Debbie is a Ph.D. candidate whose main areas of interest concern the art, archaeology, and history of Roman Asia Minor. She is currently writing her dissertation on “Culture and Countryside in Roman Bithynia,” which examines the culture of rural settlements in the province of Bithynia and Pontus. In this region, village settlements dominated the landscape, with cities located only intermittently between them. Her research seeks to answer how those living in rural areas represented themselves and their communities, as well as their relationships with the poleis to whose territories they belonged.
Debbie’s second main research interest concerns the reception of classical antiquity. She has presented on the role of ancient Rome in Italian Fascist ideology, and reviewed a recent book on the topic. She is currently working on the Margarete Bieber Project at Columbia, for which she is conducting archival research both at Columbia and Barnard. The project studies Dr. Bieber’s life and contributions to Greek and Roman art, especially her innovative work on ancient dress.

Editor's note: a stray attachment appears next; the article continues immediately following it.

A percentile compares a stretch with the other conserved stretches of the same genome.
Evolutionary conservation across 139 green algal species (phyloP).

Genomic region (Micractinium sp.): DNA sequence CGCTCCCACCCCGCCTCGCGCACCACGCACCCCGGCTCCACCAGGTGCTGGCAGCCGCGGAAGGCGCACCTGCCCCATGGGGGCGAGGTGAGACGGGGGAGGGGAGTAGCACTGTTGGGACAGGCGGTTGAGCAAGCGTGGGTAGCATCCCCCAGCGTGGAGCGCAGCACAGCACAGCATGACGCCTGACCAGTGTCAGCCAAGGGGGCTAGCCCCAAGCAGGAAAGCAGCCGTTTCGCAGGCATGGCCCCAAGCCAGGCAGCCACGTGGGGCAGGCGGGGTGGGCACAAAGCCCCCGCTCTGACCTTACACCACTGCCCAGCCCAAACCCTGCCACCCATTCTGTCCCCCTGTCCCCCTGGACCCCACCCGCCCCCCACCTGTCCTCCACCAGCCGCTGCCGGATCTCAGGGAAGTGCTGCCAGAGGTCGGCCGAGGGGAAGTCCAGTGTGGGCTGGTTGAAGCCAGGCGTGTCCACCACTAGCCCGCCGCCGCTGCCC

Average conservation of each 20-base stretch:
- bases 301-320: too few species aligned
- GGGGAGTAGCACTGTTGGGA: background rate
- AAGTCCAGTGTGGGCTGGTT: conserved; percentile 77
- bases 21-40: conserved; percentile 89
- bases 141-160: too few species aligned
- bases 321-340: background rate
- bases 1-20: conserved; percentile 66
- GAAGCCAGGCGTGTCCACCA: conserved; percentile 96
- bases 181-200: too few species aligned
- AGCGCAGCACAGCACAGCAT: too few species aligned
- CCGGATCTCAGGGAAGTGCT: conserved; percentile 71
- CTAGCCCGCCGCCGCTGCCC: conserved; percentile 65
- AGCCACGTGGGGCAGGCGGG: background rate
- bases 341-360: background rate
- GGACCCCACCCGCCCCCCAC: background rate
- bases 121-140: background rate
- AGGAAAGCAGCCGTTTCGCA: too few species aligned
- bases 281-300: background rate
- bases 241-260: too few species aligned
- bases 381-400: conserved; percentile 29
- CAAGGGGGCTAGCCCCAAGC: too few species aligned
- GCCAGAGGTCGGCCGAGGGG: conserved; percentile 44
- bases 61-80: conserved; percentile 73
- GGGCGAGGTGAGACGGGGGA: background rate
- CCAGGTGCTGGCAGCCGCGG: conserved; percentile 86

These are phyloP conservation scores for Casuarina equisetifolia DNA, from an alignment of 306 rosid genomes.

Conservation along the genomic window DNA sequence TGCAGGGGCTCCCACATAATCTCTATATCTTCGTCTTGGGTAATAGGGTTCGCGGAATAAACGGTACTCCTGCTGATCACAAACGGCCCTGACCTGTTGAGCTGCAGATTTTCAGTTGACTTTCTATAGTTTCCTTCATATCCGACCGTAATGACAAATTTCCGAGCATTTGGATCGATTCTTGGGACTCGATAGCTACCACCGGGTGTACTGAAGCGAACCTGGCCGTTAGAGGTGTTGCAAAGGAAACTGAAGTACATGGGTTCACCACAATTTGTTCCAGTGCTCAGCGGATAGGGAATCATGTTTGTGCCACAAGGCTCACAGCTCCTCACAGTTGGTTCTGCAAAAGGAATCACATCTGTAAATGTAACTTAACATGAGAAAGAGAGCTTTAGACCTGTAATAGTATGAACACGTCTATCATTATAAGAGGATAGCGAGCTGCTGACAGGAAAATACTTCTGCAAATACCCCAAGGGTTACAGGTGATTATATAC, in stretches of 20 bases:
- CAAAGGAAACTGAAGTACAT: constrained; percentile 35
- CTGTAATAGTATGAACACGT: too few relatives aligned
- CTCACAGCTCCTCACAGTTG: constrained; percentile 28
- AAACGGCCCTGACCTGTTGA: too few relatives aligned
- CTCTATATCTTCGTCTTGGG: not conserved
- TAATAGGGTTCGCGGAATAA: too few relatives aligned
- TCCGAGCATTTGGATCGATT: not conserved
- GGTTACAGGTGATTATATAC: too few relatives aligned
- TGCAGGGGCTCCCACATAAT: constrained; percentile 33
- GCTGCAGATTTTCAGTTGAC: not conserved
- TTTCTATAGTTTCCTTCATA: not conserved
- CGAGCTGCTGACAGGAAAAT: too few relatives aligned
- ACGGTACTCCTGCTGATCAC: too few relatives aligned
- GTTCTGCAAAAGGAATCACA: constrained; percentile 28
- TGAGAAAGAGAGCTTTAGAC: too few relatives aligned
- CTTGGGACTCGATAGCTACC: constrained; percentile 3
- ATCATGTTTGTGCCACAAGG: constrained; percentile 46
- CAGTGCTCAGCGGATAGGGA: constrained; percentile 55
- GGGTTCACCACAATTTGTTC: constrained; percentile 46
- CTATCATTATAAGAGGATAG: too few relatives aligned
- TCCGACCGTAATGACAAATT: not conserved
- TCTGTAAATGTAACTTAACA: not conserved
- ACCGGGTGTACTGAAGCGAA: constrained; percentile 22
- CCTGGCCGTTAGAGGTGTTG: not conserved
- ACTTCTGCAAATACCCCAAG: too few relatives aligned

While at Columbia, Debbie has enjoyed teaching her own Latin courses and serving as a TA for courses on Roman Art and Roman and Egyptian History. Moreover, she is a team member of Columbia’s archaeological excavation project at Hadrian’s Villa in Italy, where she works as Trench Supervisor.
Debbie graduated from the College of the Holy Cross in 2014, where she received a B.A. in Classics and wrote an honors thesis on the role of Augustan art and archaeology in Italy under Mussolini’s Fascist regime. As an undergraduate, she excavated at Ostia Antica as well as Bir Madhkur, in southern Jordan.
Prior to entering Columbia, Debbie worked as a high school Latin teacher in Philadelphia. Email Deborah Sokolowski.